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cavernous recess.

some afternoon climb over a rough lating and highly exciting quality of mountain-path worn in the rocks, which poetry which is now supposed to be is a portion of the old road from Cirrha essential to it, is not found in Homer, to Delphi, by a sudden turn of the nor in the poetical books of the Bible; road we came in sight of Delphi, or but in these its flow is limpid, cooling, where Delphi once was. The spot prob- and rest-producing, like a clear, refreshably made the oracle; nor could the ing stream. religion of Nature have found a more There is a cistern or reservoir for fit and grander temple.

bathing purposes cut in the rock at the A vast amphitheatre, as it were, seems head of the Castalian fount, doubtless to be sunken in the bosom of the moun- the one frequently mentioned by Greek tain, so that the rocks rise upon the authors as that in which pilgrims to back of it to a great height in an almost the shrine bathed themselves before perpendicular wall. This is, in fact, a entering the temple. The mouth of lower ridge of Mt. Parnassus. Nearly the ravine which splits the rocky wall in the centre, this sernicircular wall is of the mountain forms a sombre and cloven into two lofty crags, and at the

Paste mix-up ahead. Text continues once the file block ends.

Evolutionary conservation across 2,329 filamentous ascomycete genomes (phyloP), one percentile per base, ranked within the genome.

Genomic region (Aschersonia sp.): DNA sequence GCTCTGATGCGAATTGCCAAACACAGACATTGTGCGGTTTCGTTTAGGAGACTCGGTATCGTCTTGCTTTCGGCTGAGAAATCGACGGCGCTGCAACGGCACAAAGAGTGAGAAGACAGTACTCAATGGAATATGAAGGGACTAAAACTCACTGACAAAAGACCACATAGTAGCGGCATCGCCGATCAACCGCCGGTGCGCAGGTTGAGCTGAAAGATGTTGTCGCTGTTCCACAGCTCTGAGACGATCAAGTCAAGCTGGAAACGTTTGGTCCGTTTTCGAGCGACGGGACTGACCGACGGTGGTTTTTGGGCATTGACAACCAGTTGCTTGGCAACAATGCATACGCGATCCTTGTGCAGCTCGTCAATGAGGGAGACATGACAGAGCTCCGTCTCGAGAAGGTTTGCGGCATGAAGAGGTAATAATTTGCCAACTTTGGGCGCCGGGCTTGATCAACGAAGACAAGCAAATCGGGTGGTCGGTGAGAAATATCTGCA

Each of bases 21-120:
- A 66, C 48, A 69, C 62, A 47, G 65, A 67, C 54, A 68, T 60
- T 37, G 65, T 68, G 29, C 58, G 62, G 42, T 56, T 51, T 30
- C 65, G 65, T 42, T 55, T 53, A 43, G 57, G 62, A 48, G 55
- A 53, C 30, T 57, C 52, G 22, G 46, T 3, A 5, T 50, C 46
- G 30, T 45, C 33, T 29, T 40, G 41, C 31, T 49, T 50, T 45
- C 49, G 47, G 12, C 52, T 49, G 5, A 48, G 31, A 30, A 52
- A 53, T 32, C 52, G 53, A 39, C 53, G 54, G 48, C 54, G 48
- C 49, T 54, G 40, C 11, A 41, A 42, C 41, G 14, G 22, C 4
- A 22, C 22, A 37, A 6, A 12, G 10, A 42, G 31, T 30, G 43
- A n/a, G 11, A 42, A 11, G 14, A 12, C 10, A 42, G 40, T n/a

I clambered up into foot of the ravine which is made by it some way with difficulty, for the this separation, or deep cleft, flows the rocks here are worn smooth as polished Castalian fount. The ground then de- alabaster. How to get down was the scends rapidly on either side of the nar- question, as it has been with many berow ravine made by the stream of the fore who have sought the Castalian Castalian spring, to the still profounder spring: there was, indeed, no way but abyss of the river Pleistus. Every thing by making a grand slide, more rapid is on the grandest scale; and on this